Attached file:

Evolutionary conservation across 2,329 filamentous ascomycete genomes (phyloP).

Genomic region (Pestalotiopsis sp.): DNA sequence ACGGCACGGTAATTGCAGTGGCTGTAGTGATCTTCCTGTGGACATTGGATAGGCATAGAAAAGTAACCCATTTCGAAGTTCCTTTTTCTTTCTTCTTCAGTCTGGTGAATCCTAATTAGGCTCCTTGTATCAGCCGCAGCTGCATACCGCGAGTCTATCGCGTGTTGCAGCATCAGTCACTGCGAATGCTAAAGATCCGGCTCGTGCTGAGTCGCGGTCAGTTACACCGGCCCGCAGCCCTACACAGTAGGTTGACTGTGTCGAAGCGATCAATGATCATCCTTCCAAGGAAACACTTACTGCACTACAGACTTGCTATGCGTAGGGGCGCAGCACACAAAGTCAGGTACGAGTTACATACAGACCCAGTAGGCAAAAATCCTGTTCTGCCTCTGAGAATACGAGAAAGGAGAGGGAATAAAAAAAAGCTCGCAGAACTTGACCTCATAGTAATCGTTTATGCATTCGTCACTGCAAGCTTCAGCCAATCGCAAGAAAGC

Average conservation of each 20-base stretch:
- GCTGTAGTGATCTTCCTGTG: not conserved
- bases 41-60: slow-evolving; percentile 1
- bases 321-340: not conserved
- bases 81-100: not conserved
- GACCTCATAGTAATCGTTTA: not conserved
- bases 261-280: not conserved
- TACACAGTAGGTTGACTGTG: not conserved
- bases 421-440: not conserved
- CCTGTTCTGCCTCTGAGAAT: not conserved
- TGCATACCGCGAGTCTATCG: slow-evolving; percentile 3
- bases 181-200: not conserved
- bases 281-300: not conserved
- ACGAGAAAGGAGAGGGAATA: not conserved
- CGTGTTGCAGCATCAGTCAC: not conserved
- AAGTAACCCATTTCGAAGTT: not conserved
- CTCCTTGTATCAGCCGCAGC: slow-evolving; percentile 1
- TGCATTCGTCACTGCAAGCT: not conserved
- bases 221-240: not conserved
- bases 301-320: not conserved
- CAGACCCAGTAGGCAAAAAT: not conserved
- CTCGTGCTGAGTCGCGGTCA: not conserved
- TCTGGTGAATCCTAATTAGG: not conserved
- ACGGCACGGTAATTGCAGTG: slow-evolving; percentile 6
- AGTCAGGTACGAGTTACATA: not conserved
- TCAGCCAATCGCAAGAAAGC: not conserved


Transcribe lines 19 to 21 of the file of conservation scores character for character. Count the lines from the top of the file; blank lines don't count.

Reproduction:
- CTCCTTGTATCAGCCGCAGC: slow-evolving; percentile 1
- TGCATTCGTCACTGCAAGCT: not conserved
- bases 221-240: not conserved